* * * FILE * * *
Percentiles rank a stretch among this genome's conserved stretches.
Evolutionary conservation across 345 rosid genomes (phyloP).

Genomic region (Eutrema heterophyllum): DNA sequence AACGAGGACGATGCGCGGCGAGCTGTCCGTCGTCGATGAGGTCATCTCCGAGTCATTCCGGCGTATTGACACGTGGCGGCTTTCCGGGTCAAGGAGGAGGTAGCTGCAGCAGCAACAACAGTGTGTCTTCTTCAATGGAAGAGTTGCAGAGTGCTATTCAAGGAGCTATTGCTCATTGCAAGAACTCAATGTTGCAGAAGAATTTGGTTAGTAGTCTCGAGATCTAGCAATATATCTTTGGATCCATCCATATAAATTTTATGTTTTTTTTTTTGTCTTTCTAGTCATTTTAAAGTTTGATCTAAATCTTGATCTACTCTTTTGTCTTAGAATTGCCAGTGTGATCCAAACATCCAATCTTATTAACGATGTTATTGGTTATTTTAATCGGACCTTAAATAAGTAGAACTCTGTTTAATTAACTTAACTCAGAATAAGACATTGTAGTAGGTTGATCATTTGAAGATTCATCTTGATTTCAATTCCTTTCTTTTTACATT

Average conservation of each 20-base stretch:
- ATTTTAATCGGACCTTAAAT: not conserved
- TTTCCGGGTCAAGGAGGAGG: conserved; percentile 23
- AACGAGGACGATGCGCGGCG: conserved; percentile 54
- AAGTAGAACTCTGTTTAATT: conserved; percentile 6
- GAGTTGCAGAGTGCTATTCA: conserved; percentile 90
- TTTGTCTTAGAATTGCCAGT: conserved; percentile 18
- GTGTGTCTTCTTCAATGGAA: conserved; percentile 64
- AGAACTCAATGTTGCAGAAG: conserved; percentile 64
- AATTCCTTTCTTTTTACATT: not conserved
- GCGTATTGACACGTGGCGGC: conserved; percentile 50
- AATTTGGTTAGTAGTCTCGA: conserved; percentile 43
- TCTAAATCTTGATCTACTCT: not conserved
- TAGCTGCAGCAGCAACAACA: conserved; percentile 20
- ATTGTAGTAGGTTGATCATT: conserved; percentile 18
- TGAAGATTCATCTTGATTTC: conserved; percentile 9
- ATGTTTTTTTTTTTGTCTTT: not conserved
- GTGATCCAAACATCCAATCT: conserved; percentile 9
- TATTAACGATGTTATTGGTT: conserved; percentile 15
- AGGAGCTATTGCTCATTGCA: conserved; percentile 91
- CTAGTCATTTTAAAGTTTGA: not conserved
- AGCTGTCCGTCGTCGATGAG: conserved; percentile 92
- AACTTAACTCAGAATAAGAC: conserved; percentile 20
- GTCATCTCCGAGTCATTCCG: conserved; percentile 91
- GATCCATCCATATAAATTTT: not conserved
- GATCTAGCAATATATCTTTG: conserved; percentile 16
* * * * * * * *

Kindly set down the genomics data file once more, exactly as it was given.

Percentiles rank a stretch among this genome's conserved stretches.
Evolutionary conservation across 345 rosid genomes (phyloP).

Genomic region (Eutrema heterophyllum): DNA sequence AACGAGGACGATGCGCGGCGAGCTGTCCGTCGTCGATGAGGTCATCTCCGAGTCATTCCGGCGTATTGACACGTGGCGGCTTTCCGGGTCAAGGAGGAGGTAGCTGCAGCAGCAACAACAGTGTGTCTTCTTCAATGGAAGAGTTGCAGAGTGCTATTCAAGGAGCTATTGCTCATTGCAAGAACTCAATGTTGCAGAAGAATTTGGTTAGTAGTCTCGAGATCTAGCAATATATCTTTGGATCCATCCATATAAATTTTATGTTTTTTTTTTTGTCTTTCTAGTCATTTTAAAGTTTGATCTAAATCTTGATCTACTCTTTTGTCTTAGAATTGCCAGTGTGATCCAAACATCCAATCTTATTAACGATGTTATTGGTTATTTTAATCGGACCTTAAATAAGTAGAACTCTGTTTAATTAACTTAACTCAGAATAAGACATTGTAGTAGGTTGATCATTTGAAGATTCATCTTGATTTCAATTCCTTTCTTTTTACATT

Average conservation of each 20-base stretch:
- ATTTTAATCGGACCTTAAAT: not conserved
- TTTCCGGGTCAAGGAGGAGG: conserved; percentile 23
- AACGAGGACGATGCGCGGCG: conserved; percentile 54
- AAGTAGAACTCTGTTTAATT: conserved; percentile 6
- GAGTTGCAGAGTGCTATTCA: conserved; percentile 90
- TTTGTCTTAGAATTGCCAGT: conserved; percentile 18
- GTGTGTCTTCTTCAATGGAA: conserved; percentile 64
- AGAACTCAATGTTGCAGAAG: conserved; percentile 64
- AATTCCTTTCTTTTTACATT: not conserved
- GCGTATTGACACGTGGCGGC: conserved; percentile 50
- AATTTGGTTAGTAGTCTCGA: conserved; percentile 43
- TCTAAATCTTGATCTACTCT: not conserved
- TAGCTGCAGCAGCAACAACA: conserved; percentile 20
- ATTGTAGTAGGTTGATCATT: conserved; percentile 18
- TGAAGATTCATCTTGATTTC: conserved; percentile 9
- ATGTTTTTTTTTTTGTCTTT: not conserved
- GTGATCCAAACATCCAATCT: conserved; percentile 9
- TATTAACGATGTTATTGGTT: conserved; percentile 15
- AGGAGCTATTGCTCATTGCA: conserved; percentile 91
- CTAGTCATTTTAAAGTTTGA: not conserved
- AGCTGTCCGTCGTCGATGAG: conserved; percentile 92
- AACTTAACTCAGAATAAGAC: conserved; percentile 20
- GTCATCTCCGAGTCATTCCG: conserved; percentile 91
- GATCCATCCATATAAATTTT: not conserved
- GATCTAGCAATATATCTTTG: conserved; percentile 16